What does the product
of an expert researcher look like? To provide a concrete example of the
research process, we will dissect a biology article in the field of genetic
engineering and examine the research effort that went into it. This article
is a significant piece of scholarship, something an expert researcher
would write. While you would not have the subject expertise or time to
complete such a project during your time in college, it provides an opportunity
to learn from the experts.
The title is
a gauge of how clearly you understand your topic and the benchmark for determining
whether you are staying focused on your topic.
article entitled "Commercialization of transgenic plants" (hereafter
referred to as the Commercialization Example).
The authors decided
to focus on the genetic engineering of commercial plants, like corn
or wheat, and not wild plants. Notice the subheading following the colon.
This is an important technique for clearly narrowing a topic. Genetic
engineering of commercial plants is the main topic of the study, but only
the ecological risks will be dealt with fully. This means health
issues and government regulation issues will either not be covered or be covered
tangentially. If the authors had not added the subheading, "potential
ecological risks," the topic would have been far too broad and unmanageable.
On the other hand, if the title had been "Commercialization of transgenetic
plants: Bacillus thuringiensis and herbicide-tolerant legume," the
researchers might not have found enough information to build a paper of reasonable
length. To write a successful research paper, the thesis statement
must be clear and concise and neither too broad nor too narrow.
in the Commercialization
the number of references the authors used: seventy-one. The more sources
you find, the easier it will be to write a high-quality research paper.
As a general rule, collect twice as many sources as your professor requires.
You can then evaluate them critically, and you will have the luxury of
eliminating those that are inferior or miss the focus of your thesis statement.
The authors of this article probably had hundreds of sources to choose
from but felt that these were the most relevant.
the different types of references in the
Most of the references are for journal articles (Adler, Arias, Bartels,
etc.), several are for books (Anderson, Baum, Gatehouse, etc.), two are
for websites (APHIS and NBIAP), two are for papers given at a conference
(Gould 1992 and Krattiger), and one refers to a government document (Snow).
Heavy dependence on journal articles is typical for most disciplines in
the sciences and the social sciences. The humanities, as a rule, rely
equally on books and journals. However, each discipline has its own unique
sources of knowledge. Become knowledgeable concerning where information
in your discipline is most readily found.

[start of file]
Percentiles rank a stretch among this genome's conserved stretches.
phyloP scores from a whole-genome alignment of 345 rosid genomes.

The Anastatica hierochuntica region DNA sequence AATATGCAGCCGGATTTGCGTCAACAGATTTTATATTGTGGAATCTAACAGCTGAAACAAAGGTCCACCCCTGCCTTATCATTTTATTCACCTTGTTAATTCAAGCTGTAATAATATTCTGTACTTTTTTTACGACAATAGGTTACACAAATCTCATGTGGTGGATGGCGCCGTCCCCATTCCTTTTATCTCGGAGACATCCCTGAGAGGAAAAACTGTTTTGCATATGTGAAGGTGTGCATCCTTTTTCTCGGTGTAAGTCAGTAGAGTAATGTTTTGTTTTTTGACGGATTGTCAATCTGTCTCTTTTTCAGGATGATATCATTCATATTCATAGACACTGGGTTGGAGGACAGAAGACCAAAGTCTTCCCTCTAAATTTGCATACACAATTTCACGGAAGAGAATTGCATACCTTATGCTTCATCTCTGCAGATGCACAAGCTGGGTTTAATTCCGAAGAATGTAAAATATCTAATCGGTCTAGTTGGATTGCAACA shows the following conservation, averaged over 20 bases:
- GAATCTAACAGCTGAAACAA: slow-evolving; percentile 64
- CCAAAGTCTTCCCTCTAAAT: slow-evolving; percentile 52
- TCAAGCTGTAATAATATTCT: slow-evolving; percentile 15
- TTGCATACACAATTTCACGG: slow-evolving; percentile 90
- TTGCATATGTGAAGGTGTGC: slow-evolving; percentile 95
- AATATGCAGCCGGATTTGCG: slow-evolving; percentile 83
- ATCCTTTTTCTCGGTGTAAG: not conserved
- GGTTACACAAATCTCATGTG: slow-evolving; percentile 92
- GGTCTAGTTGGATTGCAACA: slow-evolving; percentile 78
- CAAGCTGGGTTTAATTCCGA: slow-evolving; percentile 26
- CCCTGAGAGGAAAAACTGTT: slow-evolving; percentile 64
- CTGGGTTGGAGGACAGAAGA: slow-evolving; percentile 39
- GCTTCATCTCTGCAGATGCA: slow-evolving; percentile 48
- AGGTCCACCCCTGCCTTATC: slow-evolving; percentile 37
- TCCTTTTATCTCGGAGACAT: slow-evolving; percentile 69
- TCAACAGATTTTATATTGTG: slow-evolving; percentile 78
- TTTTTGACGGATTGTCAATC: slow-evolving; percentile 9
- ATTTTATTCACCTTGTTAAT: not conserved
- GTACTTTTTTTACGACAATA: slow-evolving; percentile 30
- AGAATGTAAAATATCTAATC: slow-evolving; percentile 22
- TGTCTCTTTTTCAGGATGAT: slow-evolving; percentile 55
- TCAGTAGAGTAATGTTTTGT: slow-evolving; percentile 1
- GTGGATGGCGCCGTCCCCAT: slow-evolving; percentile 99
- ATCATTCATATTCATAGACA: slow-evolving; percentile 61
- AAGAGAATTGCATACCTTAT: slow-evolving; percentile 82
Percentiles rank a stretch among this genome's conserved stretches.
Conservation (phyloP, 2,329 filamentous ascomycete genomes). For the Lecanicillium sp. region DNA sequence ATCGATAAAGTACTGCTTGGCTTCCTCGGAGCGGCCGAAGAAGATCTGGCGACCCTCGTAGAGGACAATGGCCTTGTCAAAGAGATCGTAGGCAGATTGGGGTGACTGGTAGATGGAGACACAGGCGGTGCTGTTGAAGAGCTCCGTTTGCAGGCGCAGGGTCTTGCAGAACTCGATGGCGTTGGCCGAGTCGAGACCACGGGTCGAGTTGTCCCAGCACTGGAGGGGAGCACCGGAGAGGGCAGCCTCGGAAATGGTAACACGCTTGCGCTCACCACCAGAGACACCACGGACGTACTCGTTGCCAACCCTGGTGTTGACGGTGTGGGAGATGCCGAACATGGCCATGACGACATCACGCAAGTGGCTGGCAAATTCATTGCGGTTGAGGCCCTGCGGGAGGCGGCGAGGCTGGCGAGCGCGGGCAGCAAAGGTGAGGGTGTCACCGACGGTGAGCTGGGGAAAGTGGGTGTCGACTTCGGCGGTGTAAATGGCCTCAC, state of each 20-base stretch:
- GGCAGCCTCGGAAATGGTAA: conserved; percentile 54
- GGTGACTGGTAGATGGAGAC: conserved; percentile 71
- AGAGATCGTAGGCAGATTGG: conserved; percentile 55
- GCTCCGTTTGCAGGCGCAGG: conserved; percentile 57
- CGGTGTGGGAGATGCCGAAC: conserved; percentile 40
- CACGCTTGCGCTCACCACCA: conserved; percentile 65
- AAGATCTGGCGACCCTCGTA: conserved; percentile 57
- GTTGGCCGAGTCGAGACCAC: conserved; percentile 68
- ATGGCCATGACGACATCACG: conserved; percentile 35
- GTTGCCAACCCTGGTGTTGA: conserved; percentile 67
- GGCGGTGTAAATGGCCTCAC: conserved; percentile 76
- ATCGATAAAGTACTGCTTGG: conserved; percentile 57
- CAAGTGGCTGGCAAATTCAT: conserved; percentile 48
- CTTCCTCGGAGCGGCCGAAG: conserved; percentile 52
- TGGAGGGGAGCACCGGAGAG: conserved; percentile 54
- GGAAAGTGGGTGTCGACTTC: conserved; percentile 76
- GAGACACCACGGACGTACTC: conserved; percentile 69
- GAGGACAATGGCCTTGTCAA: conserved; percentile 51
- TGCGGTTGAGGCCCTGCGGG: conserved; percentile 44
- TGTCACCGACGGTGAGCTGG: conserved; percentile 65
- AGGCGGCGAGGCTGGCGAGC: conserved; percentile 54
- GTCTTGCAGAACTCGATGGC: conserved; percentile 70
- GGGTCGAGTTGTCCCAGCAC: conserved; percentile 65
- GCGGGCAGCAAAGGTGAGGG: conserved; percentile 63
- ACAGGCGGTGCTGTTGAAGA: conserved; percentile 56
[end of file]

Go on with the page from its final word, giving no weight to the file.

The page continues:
the range of years in the Commercialization
There are 31 references (44%) to material published in 1994, 1995, and
1996, the three years previous to the publication year. This is to be
expected in a fast-changing field like genetic engineering. Expectations
vary from discipline to discipline and topic to topic. In some areas,
the definitive works might have been written three decades or three centuries
ago. As a general rule, your professor will expect you to locate current
scholarship on the subject as well as important historical sources. Notice
the authors reference a number of "classics." To better understand how
oats and millet propagate, the authors cited the 1977 books by Baum and
Brunken on the subjects. It's important for the researcher to understand
what has already been written on the subject. Also, there are nearly as
many references to sources published in the 1980s as there are to sources
published in the 1990s. To write intelligently on a topic today,
you must understand what went on before. Successful scholars stand on
the shoulders of those who went before them.
that all the journal references in the Commercialization
are from scholarly journals
(in a later section we'll discover how to tell a scholarly journal from
a popular magazine.) You'll be able to use a few articles from popular
magazines, such as Time and Newsweek, but most of your sources
will have to be from scholarly journals.
no article in the Commercialization
deals exactly with the topic. It's the rare article that covers a research
topic exactly. Chances are you will need to look for articles that address
your topic from a number of different viewpoints. For example, some of
the sources look at only one type of plant, others deal with plant genetics,
while others focus on resistance to viruses. It will be up to you to synthesize
all that material into your paper.
for research hints in the references. Notice in the Commercialization
that Gould, F. is listed five times. This may indicate an authority
on the subject. Similarly,
if several authors cite the same author, then it's safe to assume that this
person is an expert on the subject and that other books and articles by this
author should be sought. Or, you may discover a useful phrase that may
lead to other useful articles. For example, Bacillus thuringiensis might
be a bacteria worth examining more carefully. Research requires that
you pay attention to all the clues and hints scattered along the way.
is no evidence of the blood, sweat, and tears the authors shed! Everything
is nicely polished, and arguments flow smoothly into each other. The
introduction clearly identifies the issues, and the conclusion summarizes
the findings. But if the authors were to stand before you, they would
describe their journey, their long days and nights locating sources, the
frustrating dead ends, and the continual revising and rewriting.